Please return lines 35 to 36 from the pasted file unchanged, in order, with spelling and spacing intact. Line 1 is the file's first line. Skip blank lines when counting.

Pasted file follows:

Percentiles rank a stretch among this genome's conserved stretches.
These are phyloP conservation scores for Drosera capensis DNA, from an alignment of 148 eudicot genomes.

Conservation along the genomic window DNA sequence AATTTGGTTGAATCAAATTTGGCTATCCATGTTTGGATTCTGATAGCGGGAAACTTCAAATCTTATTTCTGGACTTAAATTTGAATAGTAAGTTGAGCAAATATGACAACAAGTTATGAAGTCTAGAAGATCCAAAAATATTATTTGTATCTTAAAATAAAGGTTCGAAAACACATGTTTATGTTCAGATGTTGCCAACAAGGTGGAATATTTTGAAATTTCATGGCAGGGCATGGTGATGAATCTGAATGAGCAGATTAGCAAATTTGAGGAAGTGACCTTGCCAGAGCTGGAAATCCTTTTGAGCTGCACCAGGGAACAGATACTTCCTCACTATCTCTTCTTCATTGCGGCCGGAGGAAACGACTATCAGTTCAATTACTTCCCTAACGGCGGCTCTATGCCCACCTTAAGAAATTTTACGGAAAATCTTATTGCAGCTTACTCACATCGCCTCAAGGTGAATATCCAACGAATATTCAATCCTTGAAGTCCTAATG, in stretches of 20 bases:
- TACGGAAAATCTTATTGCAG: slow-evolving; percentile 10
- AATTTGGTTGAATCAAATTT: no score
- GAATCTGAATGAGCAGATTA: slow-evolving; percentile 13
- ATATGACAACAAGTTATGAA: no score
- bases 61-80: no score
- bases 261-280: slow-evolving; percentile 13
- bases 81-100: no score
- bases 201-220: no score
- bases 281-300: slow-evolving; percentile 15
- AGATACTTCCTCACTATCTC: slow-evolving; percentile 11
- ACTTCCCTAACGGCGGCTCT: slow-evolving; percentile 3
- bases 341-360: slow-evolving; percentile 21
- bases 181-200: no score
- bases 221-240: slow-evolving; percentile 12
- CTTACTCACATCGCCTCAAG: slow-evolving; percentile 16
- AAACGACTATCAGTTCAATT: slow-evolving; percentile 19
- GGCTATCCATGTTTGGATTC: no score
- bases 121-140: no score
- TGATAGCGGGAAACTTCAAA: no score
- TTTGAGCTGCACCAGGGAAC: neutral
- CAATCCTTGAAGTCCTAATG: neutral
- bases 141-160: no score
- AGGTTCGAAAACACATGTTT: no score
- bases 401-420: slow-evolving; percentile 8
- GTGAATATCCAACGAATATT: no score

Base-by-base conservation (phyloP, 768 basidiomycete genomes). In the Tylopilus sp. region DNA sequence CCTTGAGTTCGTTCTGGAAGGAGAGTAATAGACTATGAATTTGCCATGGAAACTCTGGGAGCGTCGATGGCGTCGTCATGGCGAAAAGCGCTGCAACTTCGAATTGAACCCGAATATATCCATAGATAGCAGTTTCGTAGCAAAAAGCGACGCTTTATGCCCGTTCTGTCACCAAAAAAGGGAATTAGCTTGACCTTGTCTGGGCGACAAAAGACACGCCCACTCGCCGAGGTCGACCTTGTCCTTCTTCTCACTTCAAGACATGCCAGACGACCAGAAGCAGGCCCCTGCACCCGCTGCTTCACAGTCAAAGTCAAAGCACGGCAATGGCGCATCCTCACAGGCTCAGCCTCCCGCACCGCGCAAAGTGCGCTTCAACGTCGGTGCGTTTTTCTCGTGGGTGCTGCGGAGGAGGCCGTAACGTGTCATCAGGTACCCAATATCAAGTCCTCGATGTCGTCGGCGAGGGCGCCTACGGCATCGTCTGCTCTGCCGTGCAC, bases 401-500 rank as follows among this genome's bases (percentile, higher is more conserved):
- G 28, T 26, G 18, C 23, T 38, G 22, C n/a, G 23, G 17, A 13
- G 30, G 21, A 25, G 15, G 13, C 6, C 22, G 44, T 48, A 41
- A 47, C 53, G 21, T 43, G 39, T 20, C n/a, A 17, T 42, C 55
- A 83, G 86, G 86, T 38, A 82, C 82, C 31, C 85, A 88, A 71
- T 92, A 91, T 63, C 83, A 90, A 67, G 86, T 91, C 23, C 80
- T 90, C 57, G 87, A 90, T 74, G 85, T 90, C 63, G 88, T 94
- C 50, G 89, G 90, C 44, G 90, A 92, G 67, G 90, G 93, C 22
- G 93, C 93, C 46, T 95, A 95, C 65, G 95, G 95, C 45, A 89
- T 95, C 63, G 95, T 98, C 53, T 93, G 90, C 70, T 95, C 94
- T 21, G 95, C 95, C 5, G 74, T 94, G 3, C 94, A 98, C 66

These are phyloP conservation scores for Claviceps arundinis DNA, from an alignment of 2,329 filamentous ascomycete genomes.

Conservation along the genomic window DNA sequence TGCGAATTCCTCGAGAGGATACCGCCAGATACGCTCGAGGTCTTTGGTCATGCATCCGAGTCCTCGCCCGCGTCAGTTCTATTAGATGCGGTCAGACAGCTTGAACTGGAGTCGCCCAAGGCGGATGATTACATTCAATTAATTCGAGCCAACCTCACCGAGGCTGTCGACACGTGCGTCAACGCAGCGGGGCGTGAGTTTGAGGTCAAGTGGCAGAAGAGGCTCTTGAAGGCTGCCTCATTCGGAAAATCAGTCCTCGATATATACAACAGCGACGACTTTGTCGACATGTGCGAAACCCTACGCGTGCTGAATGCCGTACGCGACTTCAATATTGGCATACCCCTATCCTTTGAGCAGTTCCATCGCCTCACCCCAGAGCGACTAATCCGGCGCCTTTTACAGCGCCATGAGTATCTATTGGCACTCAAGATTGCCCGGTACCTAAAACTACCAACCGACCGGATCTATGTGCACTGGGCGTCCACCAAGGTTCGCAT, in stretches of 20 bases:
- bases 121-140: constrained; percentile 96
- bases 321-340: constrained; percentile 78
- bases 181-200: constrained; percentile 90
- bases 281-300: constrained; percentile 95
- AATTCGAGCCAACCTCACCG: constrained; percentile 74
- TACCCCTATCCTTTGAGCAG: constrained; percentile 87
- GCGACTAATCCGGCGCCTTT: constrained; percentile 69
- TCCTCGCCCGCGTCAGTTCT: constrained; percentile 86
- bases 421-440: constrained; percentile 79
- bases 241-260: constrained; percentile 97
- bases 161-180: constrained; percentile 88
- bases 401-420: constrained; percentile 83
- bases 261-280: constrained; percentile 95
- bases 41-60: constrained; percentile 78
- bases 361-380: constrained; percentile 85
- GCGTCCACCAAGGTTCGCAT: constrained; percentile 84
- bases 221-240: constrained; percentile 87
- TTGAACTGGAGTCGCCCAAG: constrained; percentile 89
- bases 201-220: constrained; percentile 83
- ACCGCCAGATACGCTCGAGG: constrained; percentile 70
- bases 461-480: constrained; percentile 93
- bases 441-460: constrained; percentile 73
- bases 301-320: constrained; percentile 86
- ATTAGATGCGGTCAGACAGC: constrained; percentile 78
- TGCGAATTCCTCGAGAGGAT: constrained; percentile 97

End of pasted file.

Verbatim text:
- T 90, C 57, G 87, A 90, T 74, G 85, T 90, C 63, G 88, T 94
- C 50, G 89, G 90, C 44, G 90, A 92, G 67, G 90, G 93, C 22